End of 2023 Financial Planning Ideas

End of 2023 Financial Planning Ideas

As we approach year-end, we think of the holidays and time with family. It’s also worth spending time with one’s financial planning team. There are timely actions to consider before 2023 becomes a memory.

Retirement Plan Contributions

Consider fully funding employer-sponsored retirement plans. For example, participants in a 401K may defer up to $22,500 (with up to $7,500 in additional deferral for those age 50 or older). That’s a lot of retirement savings while reducing current year taxable income.


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Harvest Portfolio Losses

Despite the strength of the unmanaged indices this year, most of the gains in equities were in three sectors and a dozen companies. That means many portfolios may hold some securities at a loss. Selling losing securities can harvest those capital losses to offset capital gains. To realize these losses, sold securities must remain sold for at least 30 days. In other words, if one wants to own the security for the the long-term and simply wants to harvest the loss, they may not repurchase it until at least 30 days after the sale.


Those planning to give financial gifts to family should keep in mind the annual gift tax exclusion limit of $17,000 per recipient in 2023 ($34,000 per recipient for couples). Gifts must be made before the end of the year.

529 Contributions

Those who want to increase their gifting impact this year could use a 529 plan that allows for front-loading five years of gift-tax exclusion per recipient. This maximizes the gifting this year, but gifters will have to wait five years to be able to gift to the same recipient again. As a bonus, this strategy helps provide for the education of young family members.


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529 Withdrawals—Scholarship?

Those who already have 529 plans for their children may have an avenue to use the funds for something other than education—a non-qualified withdrawal. Plan owners may take penalty-free withdrawals equal to scholarship funds received this year for any purpose. Income taxes are still due on the gains in withdrawn funds.

Note that most states offer their own 529 programs and there may be advantages and benefits exclusively for their residents. Tax implications may vary significantly from state to state. Investors should carefully consider the investment objectives, risks, and expenses associated with 529 plans before investing. Carefully read issuer’s official statements before investing.


Required Minimum Distributions (RMDs) are a hot topic due to the SECURE Acts. Most of us had planned to start RMDs at age 70 ½. That was increased to 72 by the first SECURE Act. SECURE Act 2.0 raised the starting age to 73 this year and will raise the age again over the next 10 years until it becomes age 75 in 2033. A financial planner can ensure the proper amounts are removed from retirement accounts this year.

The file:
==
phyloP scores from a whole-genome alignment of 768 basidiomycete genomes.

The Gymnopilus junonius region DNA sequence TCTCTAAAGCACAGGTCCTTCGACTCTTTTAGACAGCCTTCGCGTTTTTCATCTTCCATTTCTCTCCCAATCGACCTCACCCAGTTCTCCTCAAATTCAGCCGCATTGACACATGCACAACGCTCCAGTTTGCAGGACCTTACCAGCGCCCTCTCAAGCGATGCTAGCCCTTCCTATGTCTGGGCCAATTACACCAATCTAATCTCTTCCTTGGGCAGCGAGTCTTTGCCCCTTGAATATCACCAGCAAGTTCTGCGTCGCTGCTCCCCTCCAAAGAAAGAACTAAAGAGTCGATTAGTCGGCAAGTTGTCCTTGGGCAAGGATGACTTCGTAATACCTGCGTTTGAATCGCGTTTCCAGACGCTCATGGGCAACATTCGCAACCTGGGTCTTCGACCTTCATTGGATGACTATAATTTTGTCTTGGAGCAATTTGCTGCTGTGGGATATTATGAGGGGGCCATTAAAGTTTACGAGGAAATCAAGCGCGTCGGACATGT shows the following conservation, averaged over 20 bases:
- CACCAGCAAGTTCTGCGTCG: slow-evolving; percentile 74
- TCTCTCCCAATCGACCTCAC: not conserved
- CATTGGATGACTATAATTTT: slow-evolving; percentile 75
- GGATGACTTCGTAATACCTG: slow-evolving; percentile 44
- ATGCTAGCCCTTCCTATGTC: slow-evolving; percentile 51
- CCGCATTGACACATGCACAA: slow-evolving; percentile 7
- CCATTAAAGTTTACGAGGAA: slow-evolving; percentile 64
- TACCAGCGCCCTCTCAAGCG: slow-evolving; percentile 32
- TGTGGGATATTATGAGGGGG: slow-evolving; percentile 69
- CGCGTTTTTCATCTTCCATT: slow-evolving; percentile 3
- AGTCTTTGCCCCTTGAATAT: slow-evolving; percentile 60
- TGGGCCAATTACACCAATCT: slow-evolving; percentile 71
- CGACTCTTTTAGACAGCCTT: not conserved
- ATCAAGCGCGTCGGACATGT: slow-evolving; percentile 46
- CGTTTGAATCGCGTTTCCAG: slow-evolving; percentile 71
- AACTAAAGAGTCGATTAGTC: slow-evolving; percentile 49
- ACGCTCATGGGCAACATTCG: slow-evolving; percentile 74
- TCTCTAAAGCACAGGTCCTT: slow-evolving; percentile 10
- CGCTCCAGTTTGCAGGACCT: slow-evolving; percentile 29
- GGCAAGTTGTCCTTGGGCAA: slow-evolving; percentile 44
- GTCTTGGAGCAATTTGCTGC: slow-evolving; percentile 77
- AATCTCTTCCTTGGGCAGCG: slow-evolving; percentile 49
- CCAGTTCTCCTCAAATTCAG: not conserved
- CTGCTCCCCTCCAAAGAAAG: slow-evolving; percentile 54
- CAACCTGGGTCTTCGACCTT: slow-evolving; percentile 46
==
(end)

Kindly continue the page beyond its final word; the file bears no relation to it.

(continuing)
Charitable Contributions

Those giving to charities should make their contributions prior to year-end to count toward this year. The increased standard deduction means that many of us may not see a tax benefit for our charitable contributions—we just don’t have enough to itemize. Those who are of an age to take RMDs from retirement accounts should consider using Qualified Charitable Distributions. Since these charitable contributions go straight from the retirement account to the charity, they are not counted as income to the account owner and there is no need to itemize to receive the tax benefit.


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Update the Estate Plan

Periodically updating estate planning documents keeps them relevant. Were there any significant family events this year; births, deaths, marriages, or separations—and were they accounted for in the plans? Another reason for frequent reviews is to give evidence to the court (when the documents are needed) that they reflect the most recent intentions.

Prepare for Tax Season

The time to prepare for tax season isn’t in the first quarter of the new year, it’s in the final quarter of the current year. Any securities that must be sold or gifted, any retirement withdrawals that must be taken, and any income that may be deferred must be planned by the end of the year.

A financial planner with appropriate tax and legal professionals can help end the year on a positive note.

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